Engineered timber is in high demand while the awareness of environmental pressures is growing. Worldwide research has studied the fire behaviour of timber but char fall-off remains one of the critical factors by delaying or preventing self-extinction. This article highlights our recent research findings and the need to further investigate the occurrence and effects of char fall-off to enable fire-safe design with engineered timber.
Engineered timber has the potential to play a key factor in reducing the carbon emissions of the built environment and construction industry.1 Like any new technology, novel materials challenge existing norms: their design and delivery demand critical assessment of the intention of relevant design regulations, guidance and practice.2
Fire strategies associated with tall buildings require that the structure will retain stability indefinitely. This is because the environment must be safe for building occupants and firefighters for extended evacuation and intervention periods. For a combustible structure such as engineered timber, the designer must explicitly address the ability to resist compartment burnout and for the timber to self-extinguish.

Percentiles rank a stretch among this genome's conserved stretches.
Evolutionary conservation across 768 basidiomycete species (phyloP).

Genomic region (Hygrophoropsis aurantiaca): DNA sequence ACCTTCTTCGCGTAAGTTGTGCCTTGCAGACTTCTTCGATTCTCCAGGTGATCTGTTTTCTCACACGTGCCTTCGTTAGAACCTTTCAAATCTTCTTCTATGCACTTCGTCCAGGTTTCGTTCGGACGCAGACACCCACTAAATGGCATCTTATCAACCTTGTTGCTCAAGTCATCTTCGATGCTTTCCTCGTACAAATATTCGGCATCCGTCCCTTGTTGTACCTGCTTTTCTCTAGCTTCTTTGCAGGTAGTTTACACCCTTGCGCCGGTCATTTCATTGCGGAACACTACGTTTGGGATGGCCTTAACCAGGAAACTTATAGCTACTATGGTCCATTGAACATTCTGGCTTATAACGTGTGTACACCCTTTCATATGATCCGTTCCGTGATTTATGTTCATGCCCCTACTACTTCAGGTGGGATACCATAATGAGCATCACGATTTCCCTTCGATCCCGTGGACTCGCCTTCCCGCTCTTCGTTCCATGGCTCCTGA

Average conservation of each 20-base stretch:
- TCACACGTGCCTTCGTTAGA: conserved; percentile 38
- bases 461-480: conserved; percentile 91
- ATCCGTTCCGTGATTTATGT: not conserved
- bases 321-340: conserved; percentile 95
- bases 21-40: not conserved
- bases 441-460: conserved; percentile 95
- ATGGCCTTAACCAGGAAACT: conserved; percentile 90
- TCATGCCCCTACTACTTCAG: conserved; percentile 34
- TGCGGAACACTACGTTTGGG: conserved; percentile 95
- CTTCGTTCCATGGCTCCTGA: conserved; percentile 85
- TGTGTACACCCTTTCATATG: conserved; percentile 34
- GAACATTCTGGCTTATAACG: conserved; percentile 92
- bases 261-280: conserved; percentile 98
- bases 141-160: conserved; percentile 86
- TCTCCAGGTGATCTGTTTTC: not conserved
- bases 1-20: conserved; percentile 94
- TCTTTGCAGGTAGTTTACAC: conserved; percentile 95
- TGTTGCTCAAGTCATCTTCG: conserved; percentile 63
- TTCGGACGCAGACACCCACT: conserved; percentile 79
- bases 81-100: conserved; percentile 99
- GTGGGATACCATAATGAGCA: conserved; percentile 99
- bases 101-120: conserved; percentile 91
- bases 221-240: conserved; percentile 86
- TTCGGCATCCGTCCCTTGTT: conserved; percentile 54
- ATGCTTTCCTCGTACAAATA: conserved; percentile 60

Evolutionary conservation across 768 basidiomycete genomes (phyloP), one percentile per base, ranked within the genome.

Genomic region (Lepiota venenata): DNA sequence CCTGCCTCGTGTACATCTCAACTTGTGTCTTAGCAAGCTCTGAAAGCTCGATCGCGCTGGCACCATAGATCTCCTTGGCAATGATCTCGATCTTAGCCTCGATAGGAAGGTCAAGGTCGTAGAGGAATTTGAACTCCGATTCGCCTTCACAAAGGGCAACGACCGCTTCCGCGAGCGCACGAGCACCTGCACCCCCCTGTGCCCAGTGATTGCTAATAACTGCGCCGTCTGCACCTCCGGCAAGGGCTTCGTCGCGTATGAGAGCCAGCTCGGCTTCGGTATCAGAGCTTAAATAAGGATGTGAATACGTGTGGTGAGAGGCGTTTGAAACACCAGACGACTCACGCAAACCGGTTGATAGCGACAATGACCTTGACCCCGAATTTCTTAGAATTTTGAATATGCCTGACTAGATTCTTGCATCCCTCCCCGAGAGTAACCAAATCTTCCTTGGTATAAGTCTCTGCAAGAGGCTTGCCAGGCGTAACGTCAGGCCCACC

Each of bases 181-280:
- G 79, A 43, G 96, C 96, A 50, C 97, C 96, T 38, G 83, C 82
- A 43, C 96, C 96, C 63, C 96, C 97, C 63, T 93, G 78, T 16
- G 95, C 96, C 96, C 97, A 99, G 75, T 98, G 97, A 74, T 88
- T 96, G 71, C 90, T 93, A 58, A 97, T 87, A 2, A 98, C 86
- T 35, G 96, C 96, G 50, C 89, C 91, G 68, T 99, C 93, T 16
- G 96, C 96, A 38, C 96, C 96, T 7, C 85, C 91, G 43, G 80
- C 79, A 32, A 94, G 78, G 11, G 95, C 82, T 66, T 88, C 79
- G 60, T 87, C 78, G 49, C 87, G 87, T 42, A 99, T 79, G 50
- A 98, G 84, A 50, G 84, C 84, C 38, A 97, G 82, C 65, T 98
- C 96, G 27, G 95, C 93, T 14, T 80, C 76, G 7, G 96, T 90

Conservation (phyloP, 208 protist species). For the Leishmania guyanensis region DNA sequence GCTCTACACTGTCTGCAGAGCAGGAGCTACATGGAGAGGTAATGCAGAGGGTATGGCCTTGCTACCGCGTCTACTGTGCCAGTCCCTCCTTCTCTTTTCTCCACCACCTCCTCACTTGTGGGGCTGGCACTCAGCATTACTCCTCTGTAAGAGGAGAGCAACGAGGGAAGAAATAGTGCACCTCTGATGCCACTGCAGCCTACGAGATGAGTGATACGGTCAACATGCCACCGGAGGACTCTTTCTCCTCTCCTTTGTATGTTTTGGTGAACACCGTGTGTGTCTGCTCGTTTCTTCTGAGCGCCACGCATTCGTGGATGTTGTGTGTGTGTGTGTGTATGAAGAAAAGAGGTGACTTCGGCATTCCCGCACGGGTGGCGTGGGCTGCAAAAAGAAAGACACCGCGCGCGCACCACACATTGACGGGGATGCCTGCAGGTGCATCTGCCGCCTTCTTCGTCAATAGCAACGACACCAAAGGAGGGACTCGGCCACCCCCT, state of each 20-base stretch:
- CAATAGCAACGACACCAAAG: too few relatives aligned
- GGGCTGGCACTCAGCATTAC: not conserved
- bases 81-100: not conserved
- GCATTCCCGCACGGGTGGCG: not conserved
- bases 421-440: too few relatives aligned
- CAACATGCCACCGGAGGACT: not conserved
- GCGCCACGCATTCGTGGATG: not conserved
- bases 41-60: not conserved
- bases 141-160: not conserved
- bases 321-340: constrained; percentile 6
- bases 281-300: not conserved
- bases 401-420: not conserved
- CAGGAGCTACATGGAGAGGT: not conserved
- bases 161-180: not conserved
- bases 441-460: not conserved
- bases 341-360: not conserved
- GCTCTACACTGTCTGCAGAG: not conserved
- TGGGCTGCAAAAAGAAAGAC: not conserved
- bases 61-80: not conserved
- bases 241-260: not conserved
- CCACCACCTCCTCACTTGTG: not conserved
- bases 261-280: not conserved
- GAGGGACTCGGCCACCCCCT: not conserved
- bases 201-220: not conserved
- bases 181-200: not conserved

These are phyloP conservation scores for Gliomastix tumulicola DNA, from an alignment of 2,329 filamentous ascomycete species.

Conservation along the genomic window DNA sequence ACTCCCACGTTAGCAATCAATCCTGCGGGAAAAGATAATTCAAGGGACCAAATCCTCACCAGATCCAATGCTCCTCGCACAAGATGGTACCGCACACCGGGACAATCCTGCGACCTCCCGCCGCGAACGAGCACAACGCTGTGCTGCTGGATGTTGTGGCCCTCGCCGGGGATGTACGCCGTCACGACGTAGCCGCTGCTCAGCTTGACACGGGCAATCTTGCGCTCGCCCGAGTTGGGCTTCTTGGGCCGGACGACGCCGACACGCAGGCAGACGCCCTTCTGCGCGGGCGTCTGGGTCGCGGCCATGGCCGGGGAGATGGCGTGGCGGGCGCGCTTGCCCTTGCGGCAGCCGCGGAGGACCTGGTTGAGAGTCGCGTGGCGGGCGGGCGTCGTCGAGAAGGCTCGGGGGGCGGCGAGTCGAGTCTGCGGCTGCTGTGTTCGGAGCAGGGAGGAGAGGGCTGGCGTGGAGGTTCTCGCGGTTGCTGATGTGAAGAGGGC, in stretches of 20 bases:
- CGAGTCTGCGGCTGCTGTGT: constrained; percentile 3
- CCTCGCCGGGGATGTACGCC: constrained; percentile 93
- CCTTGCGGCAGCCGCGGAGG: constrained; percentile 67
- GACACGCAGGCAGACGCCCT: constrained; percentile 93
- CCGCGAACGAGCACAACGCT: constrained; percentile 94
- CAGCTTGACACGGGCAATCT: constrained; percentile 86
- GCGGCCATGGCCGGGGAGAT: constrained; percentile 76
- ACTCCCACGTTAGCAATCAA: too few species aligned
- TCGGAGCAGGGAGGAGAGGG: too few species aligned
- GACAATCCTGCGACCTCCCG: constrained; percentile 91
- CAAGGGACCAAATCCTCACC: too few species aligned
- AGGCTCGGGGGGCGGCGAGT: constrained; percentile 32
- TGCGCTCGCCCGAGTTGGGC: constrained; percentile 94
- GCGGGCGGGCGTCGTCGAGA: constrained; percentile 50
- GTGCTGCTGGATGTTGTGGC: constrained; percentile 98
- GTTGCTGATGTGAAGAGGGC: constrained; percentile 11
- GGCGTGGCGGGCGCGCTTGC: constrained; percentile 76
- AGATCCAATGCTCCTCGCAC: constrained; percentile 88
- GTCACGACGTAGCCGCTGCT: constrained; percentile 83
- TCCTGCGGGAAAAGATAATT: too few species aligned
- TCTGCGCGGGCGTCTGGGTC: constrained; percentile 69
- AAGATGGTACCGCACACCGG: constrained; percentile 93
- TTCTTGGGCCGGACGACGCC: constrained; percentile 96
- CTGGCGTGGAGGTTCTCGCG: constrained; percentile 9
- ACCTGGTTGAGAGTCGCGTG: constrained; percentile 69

The challenge associated with engineered timber is that if the timber burns, there is an explicit coupling between the structure and the compartment fire dynamics. This coupling means that it is no longer possible to define a rational period of fire resistance that is relatable to the burnout of the fuel load.2
Burning of timber
Engineered timber structures may be exposed – to meet some aesthetic requirement – or encapsulated. Building codes around the world permit various uses and degrees of exposure depending on the perceived risks associated with a building.